As we drove down Convention Center Boulevard, we stumbled into what can only be described as "Hell on Earth." The old, the young, the sick (many dialysis patients still hooked-up to their IVs), scattered on both sides of the boulevard under the humid 90-degree heat, sleeping where they could on anything they could find.
We were met with a wall of faces: angry, distraught, helpless and homeless people -- all resigned to a life of suffering with a lot of bitterness.
People looked to us for help because there seemed none in sight. People demanded we tell the world what was happening to them with the hopes that someone somewhere would feel their plight and lend a helping hand. People couldn't understand why their government wasn't there for them at their time of greatest need.
I'll never forget Kevin Goodman sitting on the pavement with his wife and five children. He blamed the authorities, saying: "They got us sleeping in trash, lying next to dead bodies, the police treating us like animals."
And not far from him there was 24-year old mother of four, Dawn Mosely, who told me in no uncertain words that she'd had enough of the city she'd grown up in. "I don't feel safe in New Orleans no more," she said, adding, "Wherever they put me at, that's where I'm going to start my life."
They came in all different shades: black, white, mixed race, you name it, it was a rainbow nation of the destitute.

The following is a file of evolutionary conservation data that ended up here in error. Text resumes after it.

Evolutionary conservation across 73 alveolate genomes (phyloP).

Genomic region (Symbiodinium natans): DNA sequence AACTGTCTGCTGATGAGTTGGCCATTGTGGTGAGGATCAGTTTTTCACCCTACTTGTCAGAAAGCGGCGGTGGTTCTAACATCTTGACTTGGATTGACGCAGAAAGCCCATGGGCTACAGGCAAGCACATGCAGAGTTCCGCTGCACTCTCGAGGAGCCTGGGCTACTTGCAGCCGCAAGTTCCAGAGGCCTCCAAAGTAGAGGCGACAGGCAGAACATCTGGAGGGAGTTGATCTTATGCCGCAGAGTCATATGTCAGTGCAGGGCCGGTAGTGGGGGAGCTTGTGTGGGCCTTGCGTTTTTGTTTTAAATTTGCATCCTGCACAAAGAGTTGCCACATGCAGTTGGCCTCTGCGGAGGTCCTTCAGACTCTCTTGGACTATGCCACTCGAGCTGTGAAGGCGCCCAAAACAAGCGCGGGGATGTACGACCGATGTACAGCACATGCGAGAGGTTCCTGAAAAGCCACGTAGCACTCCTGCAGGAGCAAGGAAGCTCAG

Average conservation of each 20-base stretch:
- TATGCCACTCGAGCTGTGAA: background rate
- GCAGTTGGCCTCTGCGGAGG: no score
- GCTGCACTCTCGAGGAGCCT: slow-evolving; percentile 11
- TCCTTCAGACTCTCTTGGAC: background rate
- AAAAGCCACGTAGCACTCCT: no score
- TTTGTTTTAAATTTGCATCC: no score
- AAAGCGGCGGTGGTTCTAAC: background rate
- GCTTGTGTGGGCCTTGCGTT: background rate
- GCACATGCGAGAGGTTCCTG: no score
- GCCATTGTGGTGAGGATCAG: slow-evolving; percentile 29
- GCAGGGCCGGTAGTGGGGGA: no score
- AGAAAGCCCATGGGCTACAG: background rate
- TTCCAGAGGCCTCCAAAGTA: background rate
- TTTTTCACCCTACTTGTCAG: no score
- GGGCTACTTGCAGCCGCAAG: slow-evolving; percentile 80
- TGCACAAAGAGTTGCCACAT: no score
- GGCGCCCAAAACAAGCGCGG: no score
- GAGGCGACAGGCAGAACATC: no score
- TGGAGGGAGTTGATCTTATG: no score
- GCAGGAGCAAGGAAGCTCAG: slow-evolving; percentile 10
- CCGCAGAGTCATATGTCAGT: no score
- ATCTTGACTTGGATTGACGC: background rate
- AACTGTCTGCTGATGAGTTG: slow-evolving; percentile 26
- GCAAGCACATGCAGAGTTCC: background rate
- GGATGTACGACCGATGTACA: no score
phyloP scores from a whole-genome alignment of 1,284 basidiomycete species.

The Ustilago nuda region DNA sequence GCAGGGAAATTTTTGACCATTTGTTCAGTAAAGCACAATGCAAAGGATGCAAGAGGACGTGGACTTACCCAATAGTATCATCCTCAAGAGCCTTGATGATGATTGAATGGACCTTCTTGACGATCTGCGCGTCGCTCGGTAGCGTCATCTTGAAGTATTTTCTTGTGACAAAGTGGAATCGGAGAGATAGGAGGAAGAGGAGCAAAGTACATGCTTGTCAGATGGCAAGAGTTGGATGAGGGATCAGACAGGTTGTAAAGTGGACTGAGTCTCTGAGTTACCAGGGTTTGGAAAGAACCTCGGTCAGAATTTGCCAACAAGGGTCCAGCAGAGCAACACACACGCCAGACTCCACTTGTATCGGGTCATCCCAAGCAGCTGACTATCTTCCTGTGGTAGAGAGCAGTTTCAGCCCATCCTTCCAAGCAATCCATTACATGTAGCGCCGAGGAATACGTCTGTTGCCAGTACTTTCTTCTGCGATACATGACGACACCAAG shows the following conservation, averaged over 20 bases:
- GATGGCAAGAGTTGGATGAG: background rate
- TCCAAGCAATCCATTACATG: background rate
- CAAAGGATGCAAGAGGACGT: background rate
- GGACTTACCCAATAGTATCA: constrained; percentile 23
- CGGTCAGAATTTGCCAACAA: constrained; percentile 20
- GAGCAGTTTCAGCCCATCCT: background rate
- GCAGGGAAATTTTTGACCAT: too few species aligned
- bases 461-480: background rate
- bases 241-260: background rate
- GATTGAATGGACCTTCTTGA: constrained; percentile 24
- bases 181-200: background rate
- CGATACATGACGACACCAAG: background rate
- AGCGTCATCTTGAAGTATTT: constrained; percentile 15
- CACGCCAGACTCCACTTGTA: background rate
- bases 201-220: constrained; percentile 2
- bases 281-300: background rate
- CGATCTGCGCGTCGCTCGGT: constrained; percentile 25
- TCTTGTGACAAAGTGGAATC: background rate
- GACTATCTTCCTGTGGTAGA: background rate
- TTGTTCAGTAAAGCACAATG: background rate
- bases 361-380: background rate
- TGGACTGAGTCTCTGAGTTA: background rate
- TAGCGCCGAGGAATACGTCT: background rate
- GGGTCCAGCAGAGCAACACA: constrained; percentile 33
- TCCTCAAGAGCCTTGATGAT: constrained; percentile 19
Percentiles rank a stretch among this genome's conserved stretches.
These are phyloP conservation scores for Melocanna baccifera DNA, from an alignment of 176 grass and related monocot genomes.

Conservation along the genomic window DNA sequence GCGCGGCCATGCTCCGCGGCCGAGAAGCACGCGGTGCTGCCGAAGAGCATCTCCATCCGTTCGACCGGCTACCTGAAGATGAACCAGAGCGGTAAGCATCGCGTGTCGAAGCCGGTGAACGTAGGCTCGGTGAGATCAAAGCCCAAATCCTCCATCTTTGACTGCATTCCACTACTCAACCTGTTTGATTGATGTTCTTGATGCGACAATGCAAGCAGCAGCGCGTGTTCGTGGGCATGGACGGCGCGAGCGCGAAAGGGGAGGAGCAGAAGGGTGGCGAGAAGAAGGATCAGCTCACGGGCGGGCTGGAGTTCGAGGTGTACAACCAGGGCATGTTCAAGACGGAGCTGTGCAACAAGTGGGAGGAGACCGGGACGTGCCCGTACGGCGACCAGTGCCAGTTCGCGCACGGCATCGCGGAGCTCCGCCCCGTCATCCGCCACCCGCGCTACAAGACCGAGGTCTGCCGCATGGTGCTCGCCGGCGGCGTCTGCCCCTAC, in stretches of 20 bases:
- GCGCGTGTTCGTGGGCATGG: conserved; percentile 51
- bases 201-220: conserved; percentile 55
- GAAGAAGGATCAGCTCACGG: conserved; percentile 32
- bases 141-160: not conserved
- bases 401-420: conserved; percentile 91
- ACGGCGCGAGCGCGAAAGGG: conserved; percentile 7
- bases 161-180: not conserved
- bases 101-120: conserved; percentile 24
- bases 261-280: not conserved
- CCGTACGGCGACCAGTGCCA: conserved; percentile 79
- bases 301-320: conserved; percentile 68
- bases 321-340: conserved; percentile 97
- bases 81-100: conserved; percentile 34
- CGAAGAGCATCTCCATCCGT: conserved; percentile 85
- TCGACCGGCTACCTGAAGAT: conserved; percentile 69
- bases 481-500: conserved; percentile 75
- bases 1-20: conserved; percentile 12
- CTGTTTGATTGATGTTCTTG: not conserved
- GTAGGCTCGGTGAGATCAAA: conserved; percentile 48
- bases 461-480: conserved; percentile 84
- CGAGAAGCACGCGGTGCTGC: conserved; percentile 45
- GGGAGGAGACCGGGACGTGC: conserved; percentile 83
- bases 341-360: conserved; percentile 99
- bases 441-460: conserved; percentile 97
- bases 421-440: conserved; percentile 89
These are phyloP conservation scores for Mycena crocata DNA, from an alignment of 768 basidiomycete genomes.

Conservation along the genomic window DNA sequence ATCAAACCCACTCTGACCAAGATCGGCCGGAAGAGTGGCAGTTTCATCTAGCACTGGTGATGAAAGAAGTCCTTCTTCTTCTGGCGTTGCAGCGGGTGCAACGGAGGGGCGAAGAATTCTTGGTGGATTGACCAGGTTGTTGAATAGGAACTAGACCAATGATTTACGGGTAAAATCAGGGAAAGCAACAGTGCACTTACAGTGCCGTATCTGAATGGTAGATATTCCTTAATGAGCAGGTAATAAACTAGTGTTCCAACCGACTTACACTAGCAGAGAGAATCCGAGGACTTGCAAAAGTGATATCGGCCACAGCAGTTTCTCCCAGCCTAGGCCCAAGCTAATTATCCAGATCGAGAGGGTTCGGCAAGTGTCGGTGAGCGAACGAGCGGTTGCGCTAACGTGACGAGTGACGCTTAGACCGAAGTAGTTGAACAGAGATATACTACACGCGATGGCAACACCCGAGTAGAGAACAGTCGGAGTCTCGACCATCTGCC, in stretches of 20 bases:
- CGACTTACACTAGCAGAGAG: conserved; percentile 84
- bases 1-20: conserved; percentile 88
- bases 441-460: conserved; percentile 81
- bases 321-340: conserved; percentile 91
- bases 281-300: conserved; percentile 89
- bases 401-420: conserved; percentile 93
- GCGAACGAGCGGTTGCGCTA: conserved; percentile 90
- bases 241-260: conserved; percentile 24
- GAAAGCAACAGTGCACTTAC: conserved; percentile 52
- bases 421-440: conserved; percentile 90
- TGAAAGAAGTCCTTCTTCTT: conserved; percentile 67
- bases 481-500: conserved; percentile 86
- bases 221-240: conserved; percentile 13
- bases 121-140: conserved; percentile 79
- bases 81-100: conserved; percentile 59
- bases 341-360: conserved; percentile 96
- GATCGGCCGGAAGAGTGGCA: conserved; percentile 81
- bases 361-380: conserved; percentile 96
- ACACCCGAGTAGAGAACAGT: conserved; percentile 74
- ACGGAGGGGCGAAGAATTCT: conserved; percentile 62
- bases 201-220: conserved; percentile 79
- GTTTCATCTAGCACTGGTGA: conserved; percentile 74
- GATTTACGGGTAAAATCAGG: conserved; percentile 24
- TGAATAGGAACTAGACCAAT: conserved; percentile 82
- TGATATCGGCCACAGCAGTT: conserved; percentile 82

Among them, Mary Sossinski, a resident of Madison, Wisconsin, who'd been visiting friends when Katrina struck. She found herself mixed in with the locals and unable to leave.
"This is ridiculous for the richest country in the world to treat its citizens like this," she said fighting back tears.
In among the floodwaters, however, New Orleans birthed its own heroes. The stories of heroism include the young and old alike, heroism that reached across the ethnic, cultural and financial divide.
Strangers saving strangers, neighbors pulling neighbors out of fast-flooding houses, policemen jumping off their patrol boats and SUVs, the Coast Guard rescuing people off of roofs and cars, buildings and cellars.
Often swimming in dirty black water to rescue the old and the sick, people were forced to climb skyscrapers in the crippling heat and carry the helpless down numerous flights of steps.
Many of them will never be known because they preferred it that way. They did what they had to do because it was the right thing to do at the time.
Twelve months later, New Orleans is again the focus of world attention. Journalists -- CNN's finest among them -- taking stock to assess its recovery from the day the world's most developed nation experienced a fate more akin to that suffered virtually every day in the developing world.
And more personally perhaps, it will be a moment for us all, journalists, the people of New Orleans and observers alike, to mark the courage shown by the city's citizens, and to reflect that acts of nature are no respecter of economics or politics.